Shared from the 5/10/2017 Philadelphia Inquirer - Philly Edition eEdition

Trump approves arming Kurds in Syria

The decision is sure to enrage Turkey, which links the fighting force to what it considers aterrorist group.

President Trump has approved a plan to directly arm Kurdish forces fighting in Syria as part of a U.S. military plan to capture Raqqa, the Syrian city that is the Islamic State’s de facto capital, the Pentagon said on Tuesday.

Pentagon spokesperson Dana White said the president made the decision on Monday and described the Kurdish People’s Protection Units, or YPG, as “the only force on the ground that can successfully seize Raqqa in the near future.”

“We are keenly aware of the security concerns of our coalition partner Turkey,” White said in a statement. “We want to reassure the people and government of Turkey that the U.S. is committed to preventing additional security risks and protecting our NATO ally.”

The decision, first reported by NBC, is sure to enrage Turkey, the NATO ally that views the YPG as a threat and has rebuked the United States for partnering with the group in its fight against extremists in Syria.

White provided no details on what kind of weaponry would be provided to the Kurdish fighters or when. The YPG, which dominates a diverse group of fighters known as the Syrian Democratic Forces (SDF), has emerged as the United States’ premier partner force against the Islamic State in Syria.

That partnership has generated friction with Ankara, which sees the YPG as an extension of the banned Kurdistan Workers’ Party, or PKK, which is considered a terrorist group by both Turkey and the United States.

The Turkish position has created a dilemma for U.S. military officials, who see no viable alternative force in Syria capable of and willing to mount an assault on the Islamic State stronghold. Already, the YPG has received air support from the United States and, indirectly through Arab fighters, some U.S. weaponry.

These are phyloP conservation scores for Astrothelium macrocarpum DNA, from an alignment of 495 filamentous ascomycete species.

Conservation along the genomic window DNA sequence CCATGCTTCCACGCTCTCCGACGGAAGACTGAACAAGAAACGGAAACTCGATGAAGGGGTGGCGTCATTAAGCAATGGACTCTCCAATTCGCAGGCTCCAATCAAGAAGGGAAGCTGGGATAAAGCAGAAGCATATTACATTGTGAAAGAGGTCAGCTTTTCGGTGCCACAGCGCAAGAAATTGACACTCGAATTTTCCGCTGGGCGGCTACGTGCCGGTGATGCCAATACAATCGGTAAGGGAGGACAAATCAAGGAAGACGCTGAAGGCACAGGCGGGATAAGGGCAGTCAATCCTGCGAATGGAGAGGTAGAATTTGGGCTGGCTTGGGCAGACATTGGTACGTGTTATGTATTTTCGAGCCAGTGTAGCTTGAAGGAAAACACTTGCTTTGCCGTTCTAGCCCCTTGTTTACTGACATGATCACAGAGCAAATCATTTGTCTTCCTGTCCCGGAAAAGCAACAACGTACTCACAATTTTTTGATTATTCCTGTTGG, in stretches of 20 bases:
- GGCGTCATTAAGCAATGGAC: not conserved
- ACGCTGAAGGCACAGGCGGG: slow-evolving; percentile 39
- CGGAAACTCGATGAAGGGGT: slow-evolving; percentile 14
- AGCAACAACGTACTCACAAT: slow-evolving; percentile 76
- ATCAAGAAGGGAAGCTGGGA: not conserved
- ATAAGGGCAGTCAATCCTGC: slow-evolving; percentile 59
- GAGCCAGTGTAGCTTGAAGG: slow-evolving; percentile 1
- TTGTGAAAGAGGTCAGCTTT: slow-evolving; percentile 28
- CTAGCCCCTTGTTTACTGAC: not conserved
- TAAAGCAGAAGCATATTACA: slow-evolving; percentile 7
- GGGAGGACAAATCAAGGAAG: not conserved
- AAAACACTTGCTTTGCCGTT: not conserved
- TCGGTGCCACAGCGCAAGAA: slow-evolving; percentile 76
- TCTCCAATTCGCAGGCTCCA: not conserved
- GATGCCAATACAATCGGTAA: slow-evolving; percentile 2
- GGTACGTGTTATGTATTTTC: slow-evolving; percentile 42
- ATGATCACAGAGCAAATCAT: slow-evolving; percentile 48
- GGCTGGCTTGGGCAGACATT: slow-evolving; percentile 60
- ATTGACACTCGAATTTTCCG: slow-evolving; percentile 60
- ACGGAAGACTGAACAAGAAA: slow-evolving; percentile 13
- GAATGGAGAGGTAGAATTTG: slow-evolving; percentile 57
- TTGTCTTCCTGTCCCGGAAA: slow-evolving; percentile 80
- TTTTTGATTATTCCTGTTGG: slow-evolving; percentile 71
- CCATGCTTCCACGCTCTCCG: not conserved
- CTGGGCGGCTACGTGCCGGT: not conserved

Neither the Trump administration, nor the Obama administration before it, had made any secret of its intention to give the Syrian Kurds a primary role in isolating Raqqa leading up to the planned offensive. Defense officials have said repeatedly that such a role would require direct weapons shipments and upgrading the equipment provided to move through what are expected to be vast minefields and other obstacles leading into Raqqa.

Turkish officials have privately acknowledged that the matter appeared to be decided. But they have continued to complain publicly about what they framed as a counterproductive U.S. strategy that amounted to enlisting a terrorist group to fight another terrorist group.

Turkey has continued to lobby the Trump administration to change course in the days leading up to Erdogan’s visit, dispatching top Turkish officials, including General Hulusi Akar, the military chief of staff, and Hakan Fidan, the intelligence chief, to Washington. A Turkish delegation briefly met with President Trump on Monday, according to a report in the Turkish Daily Sabah newspaper.

Trump is expected to officially inform Turkish President Recep Tayyip Erdogan of his decision on Tuesday, when Erdogan visits the White House.

To soften the blow, senior administration and military officials have been in near constant contact with their Turkish counterparts to assure them the Kurds will not be part of the force that enters Raqqa and will not dominate the establishment of a new local government.

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